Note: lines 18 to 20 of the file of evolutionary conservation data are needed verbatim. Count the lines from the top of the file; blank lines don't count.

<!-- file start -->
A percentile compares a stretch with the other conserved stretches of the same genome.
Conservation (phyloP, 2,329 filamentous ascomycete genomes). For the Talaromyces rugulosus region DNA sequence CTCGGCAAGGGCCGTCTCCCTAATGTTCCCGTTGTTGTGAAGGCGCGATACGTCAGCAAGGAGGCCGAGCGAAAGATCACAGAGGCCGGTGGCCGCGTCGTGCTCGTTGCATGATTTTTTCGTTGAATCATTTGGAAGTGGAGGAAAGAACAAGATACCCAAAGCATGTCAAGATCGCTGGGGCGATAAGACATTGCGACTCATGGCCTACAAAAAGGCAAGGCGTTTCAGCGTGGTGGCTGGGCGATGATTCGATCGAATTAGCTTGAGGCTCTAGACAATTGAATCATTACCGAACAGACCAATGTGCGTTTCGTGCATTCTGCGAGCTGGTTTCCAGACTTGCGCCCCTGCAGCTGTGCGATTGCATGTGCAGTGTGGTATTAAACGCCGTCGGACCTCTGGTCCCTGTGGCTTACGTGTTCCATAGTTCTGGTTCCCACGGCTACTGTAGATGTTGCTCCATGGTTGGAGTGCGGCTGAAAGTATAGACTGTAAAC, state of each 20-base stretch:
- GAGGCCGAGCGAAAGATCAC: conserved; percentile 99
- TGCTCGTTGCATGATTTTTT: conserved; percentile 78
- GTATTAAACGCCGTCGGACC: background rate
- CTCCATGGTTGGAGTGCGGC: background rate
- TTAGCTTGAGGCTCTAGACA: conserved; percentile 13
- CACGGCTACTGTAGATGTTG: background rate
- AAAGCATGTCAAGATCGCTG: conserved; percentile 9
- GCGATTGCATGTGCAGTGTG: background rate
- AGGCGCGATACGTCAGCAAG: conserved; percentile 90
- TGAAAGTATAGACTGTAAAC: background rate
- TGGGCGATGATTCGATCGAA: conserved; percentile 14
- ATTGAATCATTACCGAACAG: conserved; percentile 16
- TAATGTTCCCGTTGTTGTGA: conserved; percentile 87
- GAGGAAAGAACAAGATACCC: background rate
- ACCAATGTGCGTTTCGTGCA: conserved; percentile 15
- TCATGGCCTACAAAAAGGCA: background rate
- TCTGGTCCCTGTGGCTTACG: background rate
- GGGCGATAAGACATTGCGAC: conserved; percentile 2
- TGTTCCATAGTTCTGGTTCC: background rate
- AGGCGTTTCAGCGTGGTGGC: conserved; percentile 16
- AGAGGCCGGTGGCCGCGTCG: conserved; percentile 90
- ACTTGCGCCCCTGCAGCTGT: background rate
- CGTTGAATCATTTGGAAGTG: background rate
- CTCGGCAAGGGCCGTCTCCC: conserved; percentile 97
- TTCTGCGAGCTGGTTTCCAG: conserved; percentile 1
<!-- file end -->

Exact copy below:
- TCATGGCCTACAAAAAGGCA: background rate
- TCTGGTCCCTGTGGCTTACG: background rate
- GGGCGATAAGACATTGCGAC: conserved; percentile 2